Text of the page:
“The consequences for the [father], and his infant children, leaving aside his relationship with his partner, were monumentally serious if K’s allegations against him were accepted. On any basis, in my judgment, he could not have had a fair trial in circumstances where the judge was able, in effect, to rely so heavily, if not exclusively, on the [police] interviews conducted before K sought to retract, or sought not to proceed with, her allegations.”

Accordingly, she held that the father’s appeal should be allowed.

However, giving the third judgment Lord Justice Vos agreed with Lady Justice Black. He concluded:

“I would not wish it to be thought that I am in any way depreciating the importance of allowing a party to cross-examine his accuser, particularly when the allegations are so grave, the consequences so life-changing, and when there has been such inconsistency. But that does not mean that the … balancing exercise can start with a presumption that the child will be called. Rather, the balance between the advantages that the evidence will bring to the determination of the truth and the damage that the evidence may do to the welfare of the child must be undertaken from a neutral starting point. I think the judge undertook the exercise that was required appropriately and reached an entirely sustainable conclusion. In these circumstances, this court should not interfere. I should say, however, that, had I been undertaking that exercise, I would have reached the same conclusion.”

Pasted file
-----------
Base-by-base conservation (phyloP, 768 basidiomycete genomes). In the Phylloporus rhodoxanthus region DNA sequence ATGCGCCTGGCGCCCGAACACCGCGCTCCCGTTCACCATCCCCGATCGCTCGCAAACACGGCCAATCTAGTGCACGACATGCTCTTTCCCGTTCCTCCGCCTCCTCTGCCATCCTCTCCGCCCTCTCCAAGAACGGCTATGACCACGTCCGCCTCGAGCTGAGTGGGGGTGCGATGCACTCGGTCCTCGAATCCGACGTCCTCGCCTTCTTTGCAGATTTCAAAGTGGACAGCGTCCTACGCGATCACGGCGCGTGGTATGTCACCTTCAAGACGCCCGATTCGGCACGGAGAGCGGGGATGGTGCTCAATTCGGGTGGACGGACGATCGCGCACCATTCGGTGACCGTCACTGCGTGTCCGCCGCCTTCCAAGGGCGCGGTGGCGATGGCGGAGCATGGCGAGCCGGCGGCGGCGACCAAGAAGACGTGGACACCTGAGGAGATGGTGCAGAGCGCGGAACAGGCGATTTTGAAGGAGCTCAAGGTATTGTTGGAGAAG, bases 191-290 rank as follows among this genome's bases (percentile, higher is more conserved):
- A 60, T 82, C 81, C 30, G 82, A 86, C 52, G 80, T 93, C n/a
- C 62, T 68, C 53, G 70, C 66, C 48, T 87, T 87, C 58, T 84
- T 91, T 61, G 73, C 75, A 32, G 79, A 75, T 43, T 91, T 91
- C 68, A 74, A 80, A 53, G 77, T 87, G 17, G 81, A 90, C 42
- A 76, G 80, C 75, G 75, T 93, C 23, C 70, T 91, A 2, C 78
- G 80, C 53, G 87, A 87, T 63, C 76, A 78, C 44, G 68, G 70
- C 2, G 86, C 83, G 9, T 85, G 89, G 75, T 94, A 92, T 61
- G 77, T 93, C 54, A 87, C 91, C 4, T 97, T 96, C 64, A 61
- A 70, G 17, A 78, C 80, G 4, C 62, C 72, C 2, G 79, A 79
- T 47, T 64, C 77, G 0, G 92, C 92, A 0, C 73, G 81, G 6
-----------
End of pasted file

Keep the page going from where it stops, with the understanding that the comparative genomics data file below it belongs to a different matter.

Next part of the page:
Accordingly, the father’s appeal was dismissed.

A truly difficult decision, that leaves me with a sense of unease. But then, perhaps I would have been equally uneasy if it had gone the other way. Certainly, though, I agree with Lady Justice Gloster that perhaps there should have been more evidence regarding the critical issue of the effect upon K of her giving evidence. As she said, it may even have been in K’s interest to give evidence. There was also the question, again raised by Lady Justice Gloster, of whether Judge Moir should have explored other ways in which K could have given evidence, for example being questioned by the judge in the absence of the parties. Surely, all reasonable evidence should be obtained and all avenues should be explored before the right to a fair trial is impinged?

The full report of S (Children) can be read here.

Image by Michael D Beckwith via Flickr

John Bolch

John Bolch often wonders how he ever became a family lawyer. He no longer practises, but has instead earned a reputation as one of the UK's best-known family law bloggers.

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1 comment

Andrew - February 11, 2016 at 8:13pm

Back to basics, as somebody said. A party to legal proceedings, civil or criminal, faces ruin if allegations such as this are upheld, even if he does not go to prison.
That being so he has the right to have the witnesses cross-examined unless they are too young for the procedure to be meaningful – in which case their evidence is probably not worth much and should not be heard. The possible distress to the witness simply does not compare with the potential damage to the person accused. Gloster LJ was right, the others were wrong, and this is a disastrously bad judgment.
Oh: and if he is refused legal aid he has the right to cross-examine in person; the additional distress to the complainant is the fault of the Government which cut off the legal aid, not of the party to the proceedings who wants to defend himself.